After walking at least halfway around the island, we came to a long street with the ocean still at one side and all along the left of the street, there were small open-faced huts with small display tables in front of them. The long alley was buzzing with busy people, lazily wandering from hut to hut.

"What is this place?" I asked.

She stepped up to the nearest one and gestured for me to stand next to her. "This is where we purchase food and other items, like clothes."

The confusion in me only grew. "What is… purchase?"

Her brow furrowed. "You know, buy?"

I shook my head. "… I'm not following."

"Well… when you want something, like food, you have to give something in return. And usually what is given is something called money," she went on, picking up a small, oddly shaped chunk of meat, seeming to weigh it in her hands. She nodded, putting the animal back down, then fished into her pocket and pulled out a small circular piece of metal. She held it up for me to see. I took it gingerly in my hands. I didn't like the money, nor did I enjoy looking at it. Even the word sounded bitter and selfish.

"You… you can get items you want…for this?" I asked, still confused.

She nodded, giving a handful of them to the man who obviously owned the shop.

"So you have to purchase food? But… it's a vital necessity. Without it you would die!" I demanded, disgust replacing the spot where confusion had just been occupying.

"Well, yes. But that's why people have jobs," she continued explaining.

"But… what if you cannot pay for it?" I asked softly.

She looked down, then sighed. "Then you die," she responded softly, her eyes sadly flitting up to me, then back down to the animal in her hands.

I shook my head in disgust. "You people are disgusting," I spat.

She nodded. "I know."

She then thanked the man who gave her a small cloth bag to put the animal in. As we were walking away, I asked her, "What is that?"

"Chicken," she responded. "A small bird that lives on this island."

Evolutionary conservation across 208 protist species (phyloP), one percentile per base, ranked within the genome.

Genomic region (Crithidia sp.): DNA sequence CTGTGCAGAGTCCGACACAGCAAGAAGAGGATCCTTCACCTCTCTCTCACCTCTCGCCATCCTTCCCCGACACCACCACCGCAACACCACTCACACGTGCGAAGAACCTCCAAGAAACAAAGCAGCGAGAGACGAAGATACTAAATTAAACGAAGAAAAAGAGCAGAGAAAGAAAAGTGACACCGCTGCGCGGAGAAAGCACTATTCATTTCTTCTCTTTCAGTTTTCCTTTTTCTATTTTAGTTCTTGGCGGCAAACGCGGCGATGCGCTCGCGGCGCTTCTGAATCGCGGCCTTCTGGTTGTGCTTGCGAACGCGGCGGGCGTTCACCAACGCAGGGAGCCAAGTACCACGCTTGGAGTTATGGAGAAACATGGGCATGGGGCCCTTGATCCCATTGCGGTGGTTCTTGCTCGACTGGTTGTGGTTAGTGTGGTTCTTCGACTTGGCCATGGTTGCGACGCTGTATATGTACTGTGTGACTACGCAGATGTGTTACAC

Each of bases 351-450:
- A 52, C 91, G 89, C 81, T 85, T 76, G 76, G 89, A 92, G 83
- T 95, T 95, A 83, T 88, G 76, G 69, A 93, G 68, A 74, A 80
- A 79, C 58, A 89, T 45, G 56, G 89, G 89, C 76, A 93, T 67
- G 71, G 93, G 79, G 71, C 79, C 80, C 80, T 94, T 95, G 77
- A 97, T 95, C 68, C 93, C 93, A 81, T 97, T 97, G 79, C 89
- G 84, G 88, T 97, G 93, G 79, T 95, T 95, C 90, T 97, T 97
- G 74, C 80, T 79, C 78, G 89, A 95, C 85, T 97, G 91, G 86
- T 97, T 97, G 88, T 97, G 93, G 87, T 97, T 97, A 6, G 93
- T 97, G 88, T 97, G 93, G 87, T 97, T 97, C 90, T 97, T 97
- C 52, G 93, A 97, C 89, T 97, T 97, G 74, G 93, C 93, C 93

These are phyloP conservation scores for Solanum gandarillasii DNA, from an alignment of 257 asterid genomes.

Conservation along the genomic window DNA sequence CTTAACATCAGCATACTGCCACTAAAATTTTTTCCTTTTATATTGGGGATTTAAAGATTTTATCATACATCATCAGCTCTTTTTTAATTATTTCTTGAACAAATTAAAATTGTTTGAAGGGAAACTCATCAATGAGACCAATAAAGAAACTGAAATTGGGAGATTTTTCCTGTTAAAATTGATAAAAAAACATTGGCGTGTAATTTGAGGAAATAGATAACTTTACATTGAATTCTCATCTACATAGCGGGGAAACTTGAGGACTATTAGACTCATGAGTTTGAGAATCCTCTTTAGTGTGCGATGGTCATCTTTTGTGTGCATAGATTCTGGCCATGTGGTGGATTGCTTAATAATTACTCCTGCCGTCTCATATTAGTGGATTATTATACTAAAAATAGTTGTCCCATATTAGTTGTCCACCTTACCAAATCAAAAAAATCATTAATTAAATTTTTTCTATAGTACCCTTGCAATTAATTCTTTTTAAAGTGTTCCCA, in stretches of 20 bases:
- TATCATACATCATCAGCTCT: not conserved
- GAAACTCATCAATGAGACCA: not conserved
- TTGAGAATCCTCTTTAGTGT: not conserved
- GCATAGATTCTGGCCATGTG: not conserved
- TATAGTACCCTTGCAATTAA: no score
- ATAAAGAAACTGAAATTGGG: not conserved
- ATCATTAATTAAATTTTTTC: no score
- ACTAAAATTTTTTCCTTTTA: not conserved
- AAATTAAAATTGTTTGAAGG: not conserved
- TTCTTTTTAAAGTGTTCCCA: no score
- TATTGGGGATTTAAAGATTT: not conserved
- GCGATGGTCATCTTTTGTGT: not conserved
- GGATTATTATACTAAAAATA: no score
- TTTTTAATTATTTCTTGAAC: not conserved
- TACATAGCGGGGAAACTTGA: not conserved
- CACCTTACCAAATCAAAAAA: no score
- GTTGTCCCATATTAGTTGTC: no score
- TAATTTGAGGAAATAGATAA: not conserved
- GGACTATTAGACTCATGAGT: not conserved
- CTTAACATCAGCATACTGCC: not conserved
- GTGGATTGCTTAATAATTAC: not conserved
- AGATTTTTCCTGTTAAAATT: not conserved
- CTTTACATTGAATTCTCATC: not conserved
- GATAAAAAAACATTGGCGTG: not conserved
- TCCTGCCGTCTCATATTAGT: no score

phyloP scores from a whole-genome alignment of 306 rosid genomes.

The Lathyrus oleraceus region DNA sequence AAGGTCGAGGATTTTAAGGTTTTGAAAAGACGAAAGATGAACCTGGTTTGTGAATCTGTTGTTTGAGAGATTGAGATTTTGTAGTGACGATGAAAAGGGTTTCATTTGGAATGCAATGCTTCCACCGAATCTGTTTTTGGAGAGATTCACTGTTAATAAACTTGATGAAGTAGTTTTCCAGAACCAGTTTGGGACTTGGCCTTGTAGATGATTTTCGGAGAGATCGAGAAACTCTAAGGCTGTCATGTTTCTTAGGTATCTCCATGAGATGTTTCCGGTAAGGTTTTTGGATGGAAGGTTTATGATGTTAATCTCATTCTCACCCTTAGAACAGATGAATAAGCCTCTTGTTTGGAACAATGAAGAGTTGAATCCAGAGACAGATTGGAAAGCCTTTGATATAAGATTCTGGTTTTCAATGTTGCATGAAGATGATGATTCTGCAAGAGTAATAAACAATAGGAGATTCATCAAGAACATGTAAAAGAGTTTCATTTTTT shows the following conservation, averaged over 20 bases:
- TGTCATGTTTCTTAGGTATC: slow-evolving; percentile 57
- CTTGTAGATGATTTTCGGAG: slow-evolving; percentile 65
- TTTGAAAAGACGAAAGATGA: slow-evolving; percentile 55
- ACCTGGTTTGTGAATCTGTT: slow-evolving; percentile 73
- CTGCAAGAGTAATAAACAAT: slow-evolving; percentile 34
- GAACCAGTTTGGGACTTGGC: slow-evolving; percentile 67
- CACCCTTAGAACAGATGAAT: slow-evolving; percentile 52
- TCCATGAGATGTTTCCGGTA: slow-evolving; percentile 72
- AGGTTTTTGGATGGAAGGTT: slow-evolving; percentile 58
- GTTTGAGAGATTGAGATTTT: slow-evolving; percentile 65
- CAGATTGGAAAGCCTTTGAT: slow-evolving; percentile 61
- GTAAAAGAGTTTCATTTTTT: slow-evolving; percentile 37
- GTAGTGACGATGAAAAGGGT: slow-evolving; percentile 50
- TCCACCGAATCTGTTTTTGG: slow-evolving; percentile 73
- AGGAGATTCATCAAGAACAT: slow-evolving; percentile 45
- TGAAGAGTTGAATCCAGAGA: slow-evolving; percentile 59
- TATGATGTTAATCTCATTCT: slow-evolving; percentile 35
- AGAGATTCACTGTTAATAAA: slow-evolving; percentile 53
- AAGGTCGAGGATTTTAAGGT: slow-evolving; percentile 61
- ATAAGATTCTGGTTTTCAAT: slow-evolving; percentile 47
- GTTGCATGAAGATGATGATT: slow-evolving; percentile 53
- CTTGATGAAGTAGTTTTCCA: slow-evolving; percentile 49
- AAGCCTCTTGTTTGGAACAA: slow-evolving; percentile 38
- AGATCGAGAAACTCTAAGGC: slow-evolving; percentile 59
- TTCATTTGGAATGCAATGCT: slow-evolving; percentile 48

I frowned as she then reminded me to walk behind her. I rolled my eyes, obeying her orders.

We walked to the next hut were there were small tables of brightly colored fruits. She picked up the first, which was a bright green color with darker green stripes running down it. She shook it next to her ear, then crinkled her nose in disgust, setting it down.

I frowned, picking up a fruit and mimicking her. There was a slosh of liquid from the inside. I nodded, handing it to her with my right hand. The light caught, making my birthmark seem to illuminate. She removed the fruit from my hand, looking at it. Using both hands, she held my considerably larger hand open. She ran two slender fingers over the mark. I felt it buzz. She tilted it away from the light and it returned back to its shimmery plainness. But despite the fact the light show was over, she didn't remove her hands.

She shook her head, smirking to herself. "You know, my father used to tell me tales of glowing things from his past. He said the land he came from was full of them at night," she continued, still looking at my marking. I watched her, slight concern on my face, knowing that the memories she was thinking of didn't bring her much happiness other than momentarily.

"His favorite, though, was little bugs that glowed at night. He said he loved to catch them and keep them as a nightlight. What I would give to just see one…" she murmured.

"Amaris?" I asked softly, taking her hand and gingerly removing it from the mark. The contact seemed to snap her out of her memories.

"Sorry, I… sorry," she ended, picking the fruit I had tried to hand her before and listening to it.

"Very good, Braeden. You are a fine watermelon selector," she told me cheerfully, deceivingly chipper, a false smile plastered across her face.

I nodded. "Thanks," I answered, not returning the smile.

She nodded and looked down, the smile fading away.

"I'm sorry. About your father," I said softly, attempting to rest a hand on her shoulder.

Suddenly, her eyes darted up to me angrily. "Yea, like you care," she snapped, making my hand recoil.

"What, I-"

"Whatever," she said, cutting me off. She turned away from me, darting to another table with different fruits, this time bright orange and circular.

I shook my head sadly, picking up another green 'watermelon'.

Suddenly, there was a scream from behind me, and it was a voice I recognized.

"No, don't!" it shouted.

The watermelon fell from my hand, and for an instant, something in my mind stopped me form thinking clearly. This seemed… familiar. But my mind quickly brushed the thoughts aside.

My eyes found the girl, kneeling on the ground, a hand shielding her face. She looked to be about fourteen, her eyes a deep stormy grey, her dark, stick-straight hair flowed like a waterfall down her back. There was a tall man towering over her, his eyes angry, his hand brought back behind his head as if he was getting ready to smack her. Hard.

"No," I breathed, so quietly it was barely audible.

It was Razi.